Article
Written by Zahra Saeed
Posted on 25/06/2015

The who, what, why and when of filing your financial statement

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Just like filing a tax return, submitting a financial statement is a legal obligation. It makes sure that a company’s financial information is accessible to anyone who wants it. Not filing can lead to hefty fines. What’s more, the board of directors can be held liable if the company goes bankrupt. Who files the financial statement, when it needs to be done, and what must be included is all stipulated by the law. In this instalment of our series on financial statements, we break down this crucial process.

Who needs to file a financial statement?

Filing a financial statement with Companies House each financial year can be mandatory depending on a company’s size and legal structure. If your business is one of the following, filing a financial statement is obligatory:

  • Private limited liability companies
  • Public limited liability companies
  • Cooperatives
  • Mutual insurance companies
  • Banks
  • General partnerships, limited partnerships
  • When all managing partners are foreign capital partners.

What needs to be filed?

The content of the financial statement differs depending on whether a company is classed as small, medium or large. This classification depends on meeting at least two of three criteria stipulated by the Chamber of Commerce for two consecutive years: asset value, net turnover, and number of employees.

For instance, to be classed as a small company, a business needs to show at least two of the following: an asset value of £3.26m or less, a net turnover of £6.5m or less, and 50 employees or fewer.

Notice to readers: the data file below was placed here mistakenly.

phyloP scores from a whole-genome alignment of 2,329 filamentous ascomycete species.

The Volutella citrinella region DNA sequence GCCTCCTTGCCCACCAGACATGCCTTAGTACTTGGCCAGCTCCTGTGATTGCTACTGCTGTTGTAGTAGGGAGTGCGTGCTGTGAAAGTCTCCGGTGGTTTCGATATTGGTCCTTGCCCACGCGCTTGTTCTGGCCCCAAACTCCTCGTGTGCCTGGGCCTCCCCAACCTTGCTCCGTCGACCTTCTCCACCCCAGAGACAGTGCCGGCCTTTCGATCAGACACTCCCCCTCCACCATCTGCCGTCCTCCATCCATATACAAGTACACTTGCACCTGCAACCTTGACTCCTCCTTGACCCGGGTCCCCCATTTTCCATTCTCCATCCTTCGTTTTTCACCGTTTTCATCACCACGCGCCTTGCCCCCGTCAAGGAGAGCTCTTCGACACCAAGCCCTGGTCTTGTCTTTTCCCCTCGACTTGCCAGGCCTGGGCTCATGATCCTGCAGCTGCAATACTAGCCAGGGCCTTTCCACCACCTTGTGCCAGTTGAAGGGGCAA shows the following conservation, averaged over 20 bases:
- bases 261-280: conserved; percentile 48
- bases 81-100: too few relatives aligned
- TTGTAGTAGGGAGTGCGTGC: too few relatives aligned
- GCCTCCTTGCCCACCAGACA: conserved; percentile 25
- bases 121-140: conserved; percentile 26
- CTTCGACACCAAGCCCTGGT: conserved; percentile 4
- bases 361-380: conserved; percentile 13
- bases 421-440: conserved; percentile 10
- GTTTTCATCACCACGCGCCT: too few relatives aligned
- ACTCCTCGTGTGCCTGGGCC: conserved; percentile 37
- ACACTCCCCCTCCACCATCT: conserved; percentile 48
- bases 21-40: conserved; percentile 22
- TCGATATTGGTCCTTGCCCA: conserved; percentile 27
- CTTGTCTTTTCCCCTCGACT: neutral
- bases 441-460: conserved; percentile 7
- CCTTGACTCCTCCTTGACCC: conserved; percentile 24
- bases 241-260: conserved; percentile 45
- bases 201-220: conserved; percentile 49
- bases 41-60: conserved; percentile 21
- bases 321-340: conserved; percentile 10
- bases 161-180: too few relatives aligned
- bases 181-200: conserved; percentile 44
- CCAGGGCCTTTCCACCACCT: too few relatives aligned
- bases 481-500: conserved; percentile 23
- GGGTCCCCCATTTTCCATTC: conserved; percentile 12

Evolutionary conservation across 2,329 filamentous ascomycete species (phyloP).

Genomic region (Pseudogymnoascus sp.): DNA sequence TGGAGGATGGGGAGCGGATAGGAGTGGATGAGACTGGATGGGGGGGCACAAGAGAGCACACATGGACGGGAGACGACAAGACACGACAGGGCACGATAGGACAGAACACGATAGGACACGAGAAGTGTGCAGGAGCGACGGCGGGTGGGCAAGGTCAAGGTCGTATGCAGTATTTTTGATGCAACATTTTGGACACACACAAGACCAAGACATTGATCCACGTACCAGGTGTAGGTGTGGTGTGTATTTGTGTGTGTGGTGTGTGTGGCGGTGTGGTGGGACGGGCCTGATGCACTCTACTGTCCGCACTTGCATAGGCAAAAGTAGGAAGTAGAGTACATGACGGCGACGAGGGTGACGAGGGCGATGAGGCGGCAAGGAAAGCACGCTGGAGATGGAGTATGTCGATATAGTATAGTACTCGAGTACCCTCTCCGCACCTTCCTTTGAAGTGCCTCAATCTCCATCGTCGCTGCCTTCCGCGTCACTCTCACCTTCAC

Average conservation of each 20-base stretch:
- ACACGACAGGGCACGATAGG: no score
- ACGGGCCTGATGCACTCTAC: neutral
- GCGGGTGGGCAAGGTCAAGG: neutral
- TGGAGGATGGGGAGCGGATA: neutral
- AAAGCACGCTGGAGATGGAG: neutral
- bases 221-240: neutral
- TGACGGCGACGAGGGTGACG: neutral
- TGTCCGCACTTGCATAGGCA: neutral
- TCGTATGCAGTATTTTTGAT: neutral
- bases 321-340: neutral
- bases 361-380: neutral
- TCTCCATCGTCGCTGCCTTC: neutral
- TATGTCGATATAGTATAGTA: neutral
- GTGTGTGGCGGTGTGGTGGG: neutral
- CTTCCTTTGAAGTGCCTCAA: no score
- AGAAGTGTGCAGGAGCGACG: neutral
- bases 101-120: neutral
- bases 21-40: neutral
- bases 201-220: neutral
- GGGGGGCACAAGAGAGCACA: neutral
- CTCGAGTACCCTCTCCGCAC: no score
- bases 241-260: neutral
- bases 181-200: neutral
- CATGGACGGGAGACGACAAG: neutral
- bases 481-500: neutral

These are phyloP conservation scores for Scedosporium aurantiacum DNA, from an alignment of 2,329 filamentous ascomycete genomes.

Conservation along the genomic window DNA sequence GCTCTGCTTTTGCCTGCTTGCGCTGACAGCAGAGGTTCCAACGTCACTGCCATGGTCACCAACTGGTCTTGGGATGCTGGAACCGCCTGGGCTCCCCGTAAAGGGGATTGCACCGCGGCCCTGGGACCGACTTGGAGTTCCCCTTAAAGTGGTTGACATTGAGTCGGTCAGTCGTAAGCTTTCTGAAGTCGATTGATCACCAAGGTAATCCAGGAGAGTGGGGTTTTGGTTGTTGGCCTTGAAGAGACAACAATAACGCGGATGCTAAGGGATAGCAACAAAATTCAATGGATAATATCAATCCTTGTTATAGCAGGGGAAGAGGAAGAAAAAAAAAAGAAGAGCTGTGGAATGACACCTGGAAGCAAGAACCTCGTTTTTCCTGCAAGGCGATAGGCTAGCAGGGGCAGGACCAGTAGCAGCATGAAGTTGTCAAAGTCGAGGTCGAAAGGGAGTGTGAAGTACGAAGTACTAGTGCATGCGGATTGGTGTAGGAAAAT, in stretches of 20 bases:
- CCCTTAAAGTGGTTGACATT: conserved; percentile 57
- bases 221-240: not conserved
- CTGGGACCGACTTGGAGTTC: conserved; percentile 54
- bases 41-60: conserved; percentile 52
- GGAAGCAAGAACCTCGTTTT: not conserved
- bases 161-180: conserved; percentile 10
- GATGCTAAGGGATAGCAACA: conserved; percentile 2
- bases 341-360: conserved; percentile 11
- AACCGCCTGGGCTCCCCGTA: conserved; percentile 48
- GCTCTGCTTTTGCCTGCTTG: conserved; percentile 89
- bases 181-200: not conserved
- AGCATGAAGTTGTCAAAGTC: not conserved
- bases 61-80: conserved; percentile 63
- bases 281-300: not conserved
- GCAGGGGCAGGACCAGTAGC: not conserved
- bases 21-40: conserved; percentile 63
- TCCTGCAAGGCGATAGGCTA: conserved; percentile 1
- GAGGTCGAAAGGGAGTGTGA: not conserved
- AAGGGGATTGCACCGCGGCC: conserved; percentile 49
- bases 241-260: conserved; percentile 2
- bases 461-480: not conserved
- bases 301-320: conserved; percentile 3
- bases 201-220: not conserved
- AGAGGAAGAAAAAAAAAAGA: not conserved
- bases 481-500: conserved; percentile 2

Here’s a quick summary of what needs to be filed depending on company size:

Small businesses: an abbreviated balance sheet and simple notes.

Medium businesses: a simple balance sheet and profit and loss account; detailed notes; an annual report; an audit report; articles of association and proposed profit or loss appropriation; profit sharing certificates; a list of important events in the financial year.

Large businesses: A detailed balance sheet and profit and loss account; detailed notes; an annual report; an audit report; articles of association and proposed profit or loss appropriation; profit sharing certificates; a list of important events in the financial year; a list of the legal entity’s special rights of control; names and locations of branch offices.

For more information, go to the Companies House website.

When to file your financial statement

All financial statements need to be prepared within nine months of the end of a given financial year. Shareholders can ask for a six month maximum extension in exceptional circumstances.

A financial year is the period covered by the financial report, and is usually twelve months running concurrently with the calendar year. It’s important to remember that a period of months in this case will end on the same corresponding date as the start date. For instance, if a company has an accounting reference date of 3 April, it has until midnight on the third of the following January to submit its financial statement, as opposed to 31 January. However, this is not the case when it comes to the last day of a given month. For example, if your accounting reference date is 30 April, you’ll have until 31 January, not 30 January, to file your financial statement.

It’s also useful to note that consistently filing on time is good for your company’s credit rating as it proves your reliability.

We’ll continue to explore the world of financial statements in the next blog, and remember to watch out for the upcoming release of our book, Financial Statements for Dummies.